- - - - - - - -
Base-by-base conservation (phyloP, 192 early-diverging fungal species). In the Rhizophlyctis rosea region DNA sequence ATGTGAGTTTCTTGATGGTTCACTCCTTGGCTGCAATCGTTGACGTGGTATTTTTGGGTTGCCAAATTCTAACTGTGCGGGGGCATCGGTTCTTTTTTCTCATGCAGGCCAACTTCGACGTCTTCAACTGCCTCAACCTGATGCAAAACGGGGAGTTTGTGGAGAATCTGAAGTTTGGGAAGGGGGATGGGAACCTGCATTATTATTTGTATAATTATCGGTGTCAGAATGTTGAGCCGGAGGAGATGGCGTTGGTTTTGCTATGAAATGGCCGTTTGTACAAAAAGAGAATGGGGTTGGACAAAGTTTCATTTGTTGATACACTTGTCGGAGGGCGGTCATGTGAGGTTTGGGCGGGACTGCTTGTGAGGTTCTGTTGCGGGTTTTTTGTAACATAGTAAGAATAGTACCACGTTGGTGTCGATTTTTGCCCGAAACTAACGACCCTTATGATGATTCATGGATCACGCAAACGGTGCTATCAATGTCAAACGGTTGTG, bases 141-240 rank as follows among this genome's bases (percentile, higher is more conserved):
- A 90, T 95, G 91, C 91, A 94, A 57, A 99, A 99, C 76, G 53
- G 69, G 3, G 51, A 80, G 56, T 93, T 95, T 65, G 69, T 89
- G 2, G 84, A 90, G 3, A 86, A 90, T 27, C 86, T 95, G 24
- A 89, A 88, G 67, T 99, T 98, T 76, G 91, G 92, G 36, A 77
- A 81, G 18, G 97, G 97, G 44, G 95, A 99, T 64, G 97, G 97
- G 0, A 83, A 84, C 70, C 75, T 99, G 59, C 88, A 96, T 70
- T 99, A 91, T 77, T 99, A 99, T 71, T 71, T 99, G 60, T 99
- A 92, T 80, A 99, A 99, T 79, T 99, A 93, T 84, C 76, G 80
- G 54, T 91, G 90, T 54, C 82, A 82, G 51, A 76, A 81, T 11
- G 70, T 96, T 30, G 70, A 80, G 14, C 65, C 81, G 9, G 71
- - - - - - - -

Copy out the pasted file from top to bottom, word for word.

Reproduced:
Base-by-base conservation (phyloP, 192 early-diverging fungal species). In the Rhizophlyctis rosea region DNA sequence ATGTGAGTTTCTTGATGGTTCACTCCTTGGCTGCAATCGTTGACGTGGTATTTTTGGGTTGCCAAATTCTAACTGTGCGGGGGCATCGGTTCTTTTTTCTCATGCAGGCCAACTTCGACGTCTTCAACTGCCTCAACCTGATGCAAAACGGGGAGTTTGTGGAGAATCTGAAGTTTGGGAAGGGGGATGGGAACCTGCATTATTATTTGTATAATTATCGGTGTCAGAATGTTGAGCCGGAGGAGATGGCGTTGGTTTTGCTATGAAATGGCCGTTTGTACAAAAAGAGAATGGGGTTGGACAAAGTTTCATTTGTTGATACACTTGTCGGAGGGCGGTCATGTGAGGTTTGGGCGGGACTGCTTGTGAGGTTCTGTTGCGGGTTTTTTGTAACATAGTAAGAATAGTACCACGTTGGTGTCGATTTTTGCCCGAAACTAACGACCCTTATGATGATTCATGGATCACGCAAACGGTGCTATCAATGTCAAACGGTTGTG, bases 141-240 rank as follows among this genome's bases (percentile, higher is more conserved):
- A 90, T 95, G 91, C 91, A 94, A 57, A 99, A 99, C 76, G 53
- G 69, G 3, G 51, A 80, G 56, T 93, T 95, T 65, G 69, T 89
- G 2, G 84, A 90, G 3, A 86, A 90, T 27, C 86, T 95, G 24
- A 89, A 88, G 67, T 99, T 98, T 76, G 91, G 92, G 36, A 77
- A 81, G 18, G 97, G 97, G 44, G 95, A 99, T 64, G 97, G 97
- G 0, A 83, A 84, C 70, C 75, T 99, G 59, C 88, A 96, T 70
- T 99, A 91, T 77, T 99, A 99, T 71, T 71, T 99, G 60, T 99
- A 92, T 80, A 99, A 99, T 79, T 99, A 93, T 84, C 76, G 80
- G 54, T 91, G 90, T 54, C 82, A 82, G 51, A 76, A 81, T 11
- G 70, T 96, T 30, G 70, A 80, G 14, C 65, C 81, G 9, G 71